“I am often asked what is the purpose of education, which in my view is the key building block. People frequently refer to education as if it is one that will produce entrepreneurs, innovators for the economy – fashionable terms of our times, yet rather meaningless and missing the point.

“What education must set out to do is produce responsible citizens with values and who embrace national identity. These responsible citizens would then feed into an ecosystem of opportunities based on their skill sets, aptitude, ambition and desires to become doctors, lawyers, engineers or teachers, etc.

“But if the ecosystem is institutionally racist, including the education system and the job market, then you have the recipe for disaster,” he added.

Fix the teachers, fix the grades

According to Chandran, who studied biochemical engineering in the UK and later earned a masters in environmental engineering, the Malaysian education system is sliding.

“For the children from the poorer communities, the chances of making it are getting harder. Why is this so? Because the entire teacher training programme is weak and even that is race-based.

“We are not investing in a teacher training programme, especially for primary schools that are world-class. If you do not invest in the education system for the kids, and especially those from the disenfranchised communities, you are sowing the seeds for failure across the board. The proliferation of private schools for the middle class is not a solution and in fact, an indicator of failure as most people cannot afford them.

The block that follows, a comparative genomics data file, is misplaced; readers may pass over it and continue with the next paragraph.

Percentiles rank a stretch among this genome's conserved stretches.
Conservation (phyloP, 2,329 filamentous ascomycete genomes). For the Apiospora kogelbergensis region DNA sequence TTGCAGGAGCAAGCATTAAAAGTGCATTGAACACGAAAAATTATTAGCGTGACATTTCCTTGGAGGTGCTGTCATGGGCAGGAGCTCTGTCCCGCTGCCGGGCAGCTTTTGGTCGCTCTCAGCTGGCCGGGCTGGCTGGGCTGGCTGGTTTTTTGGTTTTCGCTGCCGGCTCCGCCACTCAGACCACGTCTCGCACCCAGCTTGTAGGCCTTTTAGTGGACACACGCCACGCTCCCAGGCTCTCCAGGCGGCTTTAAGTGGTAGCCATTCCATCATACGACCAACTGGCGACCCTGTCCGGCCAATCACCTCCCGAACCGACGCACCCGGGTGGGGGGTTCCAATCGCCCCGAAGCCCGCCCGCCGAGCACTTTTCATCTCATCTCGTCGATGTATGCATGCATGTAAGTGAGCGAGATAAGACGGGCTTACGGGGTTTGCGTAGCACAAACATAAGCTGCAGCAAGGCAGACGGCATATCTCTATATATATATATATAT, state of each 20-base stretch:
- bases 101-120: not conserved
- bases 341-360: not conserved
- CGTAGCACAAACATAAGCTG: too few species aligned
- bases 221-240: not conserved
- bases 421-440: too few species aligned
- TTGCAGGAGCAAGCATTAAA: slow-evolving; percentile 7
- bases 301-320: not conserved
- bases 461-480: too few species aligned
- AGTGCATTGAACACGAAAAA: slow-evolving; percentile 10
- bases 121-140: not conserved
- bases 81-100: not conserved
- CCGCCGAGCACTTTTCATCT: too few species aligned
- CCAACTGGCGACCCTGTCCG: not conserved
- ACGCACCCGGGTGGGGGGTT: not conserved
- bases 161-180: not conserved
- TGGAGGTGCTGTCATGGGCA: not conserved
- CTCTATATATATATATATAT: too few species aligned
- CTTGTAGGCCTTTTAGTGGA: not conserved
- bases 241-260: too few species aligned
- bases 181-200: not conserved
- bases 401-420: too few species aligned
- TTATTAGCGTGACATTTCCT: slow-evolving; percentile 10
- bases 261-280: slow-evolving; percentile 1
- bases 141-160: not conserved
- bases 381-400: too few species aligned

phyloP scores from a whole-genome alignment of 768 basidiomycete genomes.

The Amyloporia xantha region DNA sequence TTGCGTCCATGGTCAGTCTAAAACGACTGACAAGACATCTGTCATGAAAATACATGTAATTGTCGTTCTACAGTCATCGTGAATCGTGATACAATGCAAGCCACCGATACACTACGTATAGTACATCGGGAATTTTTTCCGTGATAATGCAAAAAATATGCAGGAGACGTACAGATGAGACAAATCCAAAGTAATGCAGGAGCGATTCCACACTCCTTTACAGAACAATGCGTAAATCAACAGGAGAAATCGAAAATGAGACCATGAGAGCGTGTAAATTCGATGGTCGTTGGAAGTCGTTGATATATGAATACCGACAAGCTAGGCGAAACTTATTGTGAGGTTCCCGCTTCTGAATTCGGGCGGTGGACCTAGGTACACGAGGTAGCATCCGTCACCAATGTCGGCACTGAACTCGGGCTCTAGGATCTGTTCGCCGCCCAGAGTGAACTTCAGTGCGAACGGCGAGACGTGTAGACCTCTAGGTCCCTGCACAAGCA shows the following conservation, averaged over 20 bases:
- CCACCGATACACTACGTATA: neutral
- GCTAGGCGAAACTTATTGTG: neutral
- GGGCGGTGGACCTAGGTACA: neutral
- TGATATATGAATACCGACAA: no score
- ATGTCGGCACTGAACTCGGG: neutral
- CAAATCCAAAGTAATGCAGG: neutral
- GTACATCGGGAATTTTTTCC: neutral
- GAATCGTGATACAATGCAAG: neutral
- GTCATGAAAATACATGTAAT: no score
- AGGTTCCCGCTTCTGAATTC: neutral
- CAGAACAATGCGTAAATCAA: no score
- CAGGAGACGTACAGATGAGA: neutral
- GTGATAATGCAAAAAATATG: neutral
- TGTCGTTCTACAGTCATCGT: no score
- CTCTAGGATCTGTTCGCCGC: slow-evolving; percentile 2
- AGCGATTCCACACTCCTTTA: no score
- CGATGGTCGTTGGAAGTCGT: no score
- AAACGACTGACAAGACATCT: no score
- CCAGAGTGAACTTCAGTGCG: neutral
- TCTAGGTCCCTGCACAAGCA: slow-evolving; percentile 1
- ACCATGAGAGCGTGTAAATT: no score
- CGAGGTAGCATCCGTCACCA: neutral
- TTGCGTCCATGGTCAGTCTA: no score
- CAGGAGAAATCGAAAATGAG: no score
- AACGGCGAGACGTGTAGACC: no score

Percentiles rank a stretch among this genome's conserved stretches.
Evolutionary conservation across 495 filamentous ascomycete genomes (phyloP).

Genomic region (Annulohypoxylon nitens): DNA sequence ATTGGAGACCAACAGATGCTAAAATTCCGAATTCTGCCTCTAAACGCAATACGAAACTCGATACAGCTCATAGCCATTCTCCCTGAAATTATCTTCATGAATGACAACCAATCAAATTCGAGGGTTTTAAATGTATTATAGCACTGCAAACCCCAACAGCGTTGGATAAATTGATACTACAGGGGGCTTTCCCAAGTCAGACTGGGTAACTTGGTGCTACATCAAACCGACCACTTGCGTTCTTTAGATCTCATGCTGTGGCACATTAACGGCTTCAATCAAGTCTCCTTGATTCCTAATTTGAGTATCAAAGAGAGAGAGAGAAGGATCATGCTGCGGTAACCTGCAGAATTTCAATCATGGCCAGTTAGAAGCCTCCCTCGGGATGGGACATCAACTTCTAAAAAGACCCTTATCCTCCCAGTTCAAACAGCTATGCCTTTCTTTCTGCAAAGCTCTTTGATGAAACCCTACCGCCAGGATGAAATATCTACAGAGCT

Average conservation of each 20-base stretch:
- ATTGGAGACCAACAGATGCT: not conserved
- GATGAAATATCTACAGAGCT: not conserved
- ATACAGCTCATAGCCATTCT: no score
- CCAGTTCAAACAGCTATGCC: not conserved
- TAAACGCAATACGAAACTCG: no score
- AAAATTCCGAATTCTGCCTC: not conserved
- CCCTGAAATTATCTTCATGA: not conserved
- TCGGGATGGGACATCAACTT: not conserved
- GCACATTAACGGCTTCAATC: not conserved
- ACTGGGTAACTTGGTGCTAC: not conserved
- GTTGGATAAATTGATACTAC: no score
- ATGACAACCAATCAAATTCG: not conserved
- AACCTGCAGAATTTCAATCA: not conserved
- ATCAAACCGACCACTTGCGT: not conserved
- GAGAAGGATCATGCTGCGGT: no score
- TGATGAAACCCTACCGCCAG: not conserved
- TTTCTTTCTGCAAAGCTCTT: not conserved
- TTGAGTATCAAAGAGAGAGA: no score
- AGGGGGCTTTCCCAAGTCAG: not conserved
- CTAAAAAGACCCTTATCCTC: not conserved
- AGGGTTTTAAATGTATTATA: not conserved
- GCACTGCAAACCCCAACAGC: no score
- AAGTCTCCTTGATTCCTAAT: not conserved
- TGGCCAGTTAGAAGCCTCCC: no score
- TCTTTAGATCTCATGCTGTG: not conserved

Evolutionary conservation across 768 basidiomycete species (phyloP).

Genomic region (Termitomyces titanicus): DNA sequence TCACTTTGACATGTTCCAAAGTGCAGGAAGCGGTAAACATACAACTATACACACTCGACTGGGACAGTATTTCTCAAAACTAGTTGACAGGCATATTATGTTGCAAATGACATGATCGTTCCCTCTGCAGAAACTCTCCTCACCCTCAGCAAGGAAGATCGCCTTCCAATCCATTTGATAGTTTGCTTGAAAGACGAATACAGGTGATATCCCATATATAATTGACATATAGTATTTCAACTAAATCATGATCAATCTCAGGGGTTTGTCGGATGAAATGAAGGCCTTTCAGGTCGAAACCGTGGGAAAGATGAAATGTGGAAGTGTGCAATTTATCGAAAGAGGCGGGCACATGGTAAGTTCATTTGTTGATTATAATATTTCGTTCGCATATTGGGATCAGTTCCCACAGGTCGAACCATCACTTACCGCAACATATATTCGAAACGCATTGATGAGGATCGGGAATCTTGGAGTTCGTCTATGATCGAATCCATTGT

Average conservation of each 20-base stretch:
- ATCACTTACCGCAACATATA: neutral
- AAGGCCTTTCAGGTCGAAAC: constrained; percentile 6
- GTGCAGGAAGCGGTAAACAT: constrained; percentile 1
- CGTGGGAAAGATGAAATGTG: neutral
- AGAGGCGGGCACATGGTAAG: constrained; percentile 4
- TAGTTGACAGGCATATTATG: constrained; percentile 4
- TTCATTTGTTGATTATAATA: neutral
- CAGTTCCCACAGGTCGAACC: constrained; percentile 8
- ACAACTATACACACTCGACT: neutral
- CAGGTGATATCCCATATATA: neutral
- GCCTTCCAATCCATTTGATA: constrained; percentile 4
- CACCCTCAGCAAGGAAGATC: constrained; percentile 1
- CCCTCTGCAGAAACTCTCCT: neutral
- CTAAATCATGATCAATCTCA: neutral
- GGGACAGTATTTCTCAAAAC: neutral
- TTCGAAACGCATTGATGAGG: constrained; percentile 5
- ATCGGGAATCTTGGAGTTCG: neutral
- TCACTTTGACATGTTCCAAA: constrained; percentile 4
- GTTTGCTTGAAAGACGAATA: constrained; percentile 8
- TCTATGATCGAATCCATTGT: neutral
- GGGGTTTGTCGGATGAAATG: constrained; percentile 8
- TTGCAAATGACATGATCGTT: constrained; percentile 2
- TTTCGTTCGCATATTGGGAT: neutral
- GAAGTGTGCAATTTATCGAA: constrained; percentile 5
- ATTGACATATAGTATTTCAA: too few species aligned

“So we have many inconvenient truths, which we must face and tackle in the education system. Most people lament the state of our education system – something we can all agree upon – but we seem unable to fix this because we don't have institutions within the government that can, or want to, tackle these thorny policy issues because everything is about 'race'.

“Sadly, the students suffering the most are the Malays and poor Indians. The Chinese, to their credit, have somehow developed a community system that allows them to tap into well-run Chinese schools. But as we are all aware this too can be divisive and the subject of endless political debate,” he added.

Chandran is also critical of the “reverse thinking” in education that attempts to provide more opportunities for disenfranchised Malay children by preferentially lowering standards to ensure more enter tertiary education and gain access to scholarships.

“What you need to do is look into the reasons why the poorer Malay children are lagging behind, even after decades of affirmative action. Why standards are so low in the first place and fix that.

“It is obvious to all that the reason is that the whole system is not one geared towards raising standards but instead towards race quotas, which means that an entire revamp of even teaching quality has been ignored. A whole generation is paying a high price